$ mysql -u raible -p raible < 400-to-500-migration.sql
Enter password:
ERROR 1064 (00000) at line 42: You have an error in your SQL syntax near 'as w set
   lastmodified = lastmodified,
   datecreated = datecreated,
   cr' at line 1

At this point, I figured my database might be slightly hosed, but since it was simply creating tables, I was probably OK. I restarted Tomcat and left the old version in place while I waited for a MySQL 5 database instance from my hosting provider, KGB Internet. Once I got the new instance, I imported my backed-up database, ran the upgrade script and everything worked just peachy.

I generally upgrade Roller by coping the new codebase over my old one. This is because I have a lot of symlinks and other files in my "ROOT" directory and like to keep those. In doing this, I found I had to do a couple things after copying everything over:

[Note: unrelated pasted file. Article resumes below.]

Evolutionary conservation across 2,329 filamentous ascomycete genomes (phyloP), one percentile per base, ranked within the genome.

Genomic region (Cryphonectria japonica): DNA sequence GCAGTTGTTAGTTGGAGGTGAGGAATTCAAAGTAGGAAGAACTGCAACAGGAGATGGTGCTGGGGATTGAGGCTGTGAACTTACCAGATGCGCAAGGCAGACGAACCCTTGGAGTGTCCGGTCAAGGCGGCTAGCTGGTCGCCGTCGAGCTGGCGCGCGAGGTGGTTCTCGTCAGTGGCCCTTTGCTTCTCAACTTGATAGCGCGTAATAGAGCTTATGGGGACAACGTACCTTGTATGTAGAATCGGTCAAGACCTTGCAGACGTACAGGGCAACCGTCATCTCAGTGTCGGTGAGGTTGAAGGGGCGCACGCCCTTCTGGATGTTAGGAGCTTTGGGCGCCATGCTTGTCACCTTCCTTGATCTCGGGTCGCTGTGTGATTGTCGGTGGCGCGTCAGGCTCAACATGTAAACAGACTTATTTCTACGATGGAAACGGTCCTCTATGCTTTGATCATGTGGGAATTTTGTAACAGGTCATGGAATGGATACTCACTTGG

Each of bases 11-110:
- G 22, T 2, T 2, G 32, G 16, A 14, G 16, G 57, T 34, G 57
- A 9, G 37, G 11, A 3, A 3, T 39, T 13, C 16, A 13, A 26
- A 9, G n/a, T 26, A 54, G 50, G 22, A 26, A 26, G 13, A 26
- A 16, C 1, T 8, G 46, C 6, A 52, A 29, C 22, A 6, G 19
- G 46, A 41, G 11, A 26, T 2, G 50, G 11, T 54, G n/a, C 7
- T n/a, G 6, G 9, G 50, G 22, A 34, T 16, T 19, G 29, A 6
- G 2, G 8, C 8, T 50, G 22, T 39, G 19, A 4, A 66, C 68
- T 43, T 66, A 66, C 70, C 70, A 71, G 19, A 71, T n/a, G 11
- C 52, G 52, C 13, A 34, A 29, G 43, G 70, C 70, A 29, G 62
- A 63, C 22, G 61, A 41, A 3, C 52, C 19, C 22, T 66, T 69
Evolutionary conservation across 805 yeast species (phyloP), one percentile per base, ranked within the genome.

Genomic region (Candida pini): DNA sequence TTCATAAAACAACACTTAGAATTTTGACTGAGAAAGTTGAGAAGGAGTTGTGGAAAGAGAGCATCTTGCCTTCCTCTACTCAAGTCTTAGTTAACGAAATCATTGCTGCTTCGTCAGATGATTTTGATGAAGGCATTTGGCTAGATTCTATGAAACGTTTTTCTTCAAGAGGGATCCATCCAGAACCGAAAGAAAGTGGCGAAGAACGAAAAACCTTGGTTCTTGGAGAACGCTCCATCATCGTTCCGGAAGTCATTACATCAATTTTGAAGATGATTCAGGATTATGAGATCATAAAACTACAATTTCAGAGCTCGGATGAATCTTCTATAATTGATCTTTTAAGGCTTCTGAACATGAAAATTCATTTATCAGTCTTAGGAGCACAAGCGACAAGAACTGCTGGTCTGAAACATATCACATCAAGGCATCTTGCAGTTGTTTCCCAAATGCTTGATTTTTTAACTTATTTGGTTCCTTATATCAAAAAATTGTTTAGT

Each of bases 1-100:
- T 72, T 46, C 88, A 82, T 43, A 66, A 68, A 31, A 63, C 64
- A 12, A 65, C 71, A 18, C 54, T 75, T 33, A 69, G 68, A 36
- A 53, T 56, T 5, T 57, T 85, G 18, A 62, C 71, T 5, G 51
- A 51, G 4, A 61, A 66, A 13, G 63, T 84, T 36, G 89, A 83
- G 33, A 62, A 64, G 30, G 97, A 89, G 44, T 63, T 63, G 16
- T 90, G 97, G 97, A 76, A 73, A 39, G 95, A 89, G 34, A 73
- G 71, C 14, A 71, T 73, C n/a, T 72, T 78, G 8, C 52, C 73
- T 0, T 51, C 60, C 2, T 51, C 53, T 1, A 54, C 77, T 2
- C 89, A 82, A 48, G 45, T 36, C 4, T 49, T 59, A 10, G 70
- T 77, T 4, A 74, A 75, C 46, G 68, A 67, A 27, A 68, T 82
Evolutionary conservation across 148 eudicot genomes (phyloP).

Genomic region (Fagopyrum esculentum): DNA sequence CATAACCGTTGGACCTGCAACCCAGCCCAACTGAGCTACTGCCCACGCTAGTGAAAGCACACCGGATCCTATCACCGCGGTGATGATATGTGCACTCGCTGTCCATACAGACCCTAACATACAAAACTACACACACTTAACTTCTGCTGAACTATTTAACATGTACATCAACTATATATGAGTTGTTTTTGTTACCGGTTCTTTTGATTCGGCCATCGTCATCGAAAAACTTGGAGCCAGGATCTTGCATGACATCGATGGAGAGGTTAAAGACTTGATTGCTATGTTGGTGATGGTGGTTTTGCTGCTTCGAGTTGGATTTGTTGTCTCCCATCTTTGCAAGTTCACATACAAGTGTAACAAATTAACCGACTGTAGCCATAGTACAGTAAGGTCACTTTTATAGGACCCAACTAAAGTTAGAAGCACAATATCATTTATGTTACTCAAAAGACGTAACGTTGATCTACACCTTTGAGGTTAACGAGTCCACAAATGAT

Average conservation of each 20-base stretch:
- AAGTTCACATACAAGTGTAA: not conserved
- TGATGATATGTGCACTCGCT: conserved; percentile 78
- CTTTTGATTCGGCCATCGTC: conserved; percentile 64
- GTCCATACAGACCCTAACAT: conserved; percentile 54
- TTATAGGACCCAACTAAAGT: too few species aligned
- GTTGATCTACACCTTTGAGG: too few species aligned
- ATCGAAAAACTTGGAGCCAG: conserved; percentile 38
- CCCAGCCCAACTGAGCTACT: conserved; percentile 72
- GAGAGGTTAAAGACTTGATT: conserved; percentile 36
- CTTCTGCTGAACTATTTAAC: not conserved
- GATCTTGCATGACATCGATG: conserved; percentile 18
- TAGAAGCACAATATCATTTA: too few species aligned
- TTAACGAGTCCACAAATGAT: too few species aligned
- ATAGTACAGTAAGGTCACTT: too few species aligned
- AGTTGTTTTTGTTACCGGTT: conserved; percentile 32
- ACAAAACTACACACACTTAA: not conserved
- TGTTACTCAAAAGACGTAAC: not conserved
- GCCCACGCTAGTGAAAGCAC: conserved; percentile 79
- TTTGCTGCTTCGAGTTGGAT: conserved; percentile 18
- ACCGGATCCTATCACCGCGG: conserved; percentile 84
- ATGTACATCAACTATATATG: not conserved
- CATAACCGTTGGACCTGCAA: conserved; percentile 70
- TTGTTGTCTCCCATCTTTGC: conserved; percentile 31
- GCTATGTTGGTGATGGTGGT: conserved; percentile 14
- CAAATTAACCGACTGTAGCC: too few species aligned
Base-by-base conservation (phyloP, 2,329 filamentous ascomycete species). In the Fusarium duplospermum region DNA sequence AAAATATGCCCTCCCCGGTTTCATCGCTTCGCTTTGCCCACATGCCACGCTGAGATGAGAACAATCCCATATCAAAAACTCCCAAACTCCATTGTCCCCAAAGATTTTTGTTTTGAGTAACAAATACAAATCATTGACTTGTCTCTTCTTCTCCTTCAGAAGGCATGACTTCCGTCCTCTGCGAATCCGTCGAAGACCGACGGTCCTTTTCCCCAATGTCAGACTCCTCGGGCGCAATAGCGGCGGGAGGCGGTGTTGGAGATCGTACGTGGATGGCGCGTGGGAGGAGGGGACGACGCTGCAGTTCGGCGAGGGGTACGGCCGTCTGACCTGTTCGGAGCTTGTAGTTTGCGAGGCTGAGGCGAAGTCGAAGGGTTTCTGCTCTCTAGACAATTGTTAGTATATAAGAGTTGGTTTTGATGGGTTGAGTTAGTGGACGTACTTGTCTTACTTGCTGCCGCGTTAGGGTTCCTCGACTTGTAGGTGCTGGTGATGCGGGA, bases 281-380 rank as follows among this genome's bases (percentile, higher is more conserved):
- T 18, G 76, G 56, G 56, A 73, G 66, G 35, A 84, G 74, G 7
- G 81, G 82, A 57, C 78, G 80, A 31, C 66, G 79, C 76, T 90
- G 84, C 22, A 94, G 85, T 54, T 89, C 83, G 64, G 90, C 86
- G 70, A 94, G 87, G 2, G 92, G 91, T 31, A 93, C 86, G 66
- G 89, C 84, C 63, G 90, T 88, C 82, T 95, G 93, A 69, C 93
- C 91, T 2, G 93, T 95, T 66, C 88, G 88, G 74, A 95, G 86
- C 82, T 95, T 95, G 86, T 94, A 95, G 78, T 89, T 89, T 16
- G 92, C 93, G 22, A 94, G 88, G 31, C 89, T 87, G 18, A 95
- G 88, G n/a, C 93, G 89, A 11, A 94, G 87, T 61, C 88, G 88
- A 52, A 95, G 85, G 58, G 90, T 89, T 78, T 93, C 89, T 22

1. Delete WEB-INF/lib and recopy from RC4's WEB-INF/lib.
  2. Delete WEB-INF/classes and recopy from RC4's WEB-INF/classes.

I then experienced some issues with JARs not being present for Roller's JSPWikiPlugin. I enabled this long ago, but don't use it anymore. However, to keep old posts still working, I wanted to enable it. The downloads for the plugin seem to be gone, but luckily I found a copy and put all the JARs into my WEB-INF/lib directory.

After starting Tomcat and browsing around a bit, I discovered two more issues:

  1. Search doesn't seem to work. For example, there are no results for jQuery.
  2. My Archives page's calendar didn't work. It showed the following:
    $calendarModel.showWeblogEntryCalendarBig($weblog, $cat)

I was able to fix issue #2 by changing #showBigWeblogCalendar() to the following.

#showWeblogEntryCalendarBig($model.weblog "nil")

The first issue with search seems to remain.

If you notice any other issues on this site, please let me know. I'll try to get them fixed asap.

Update: I entered an issue for my search problem in Roller's JIRA. I also managed to figure out that the problem is due to the old version of oscache that's needed by the JSPWiki plugin. Hopefully we can get the plugin upgraded to avoid this issue for other users.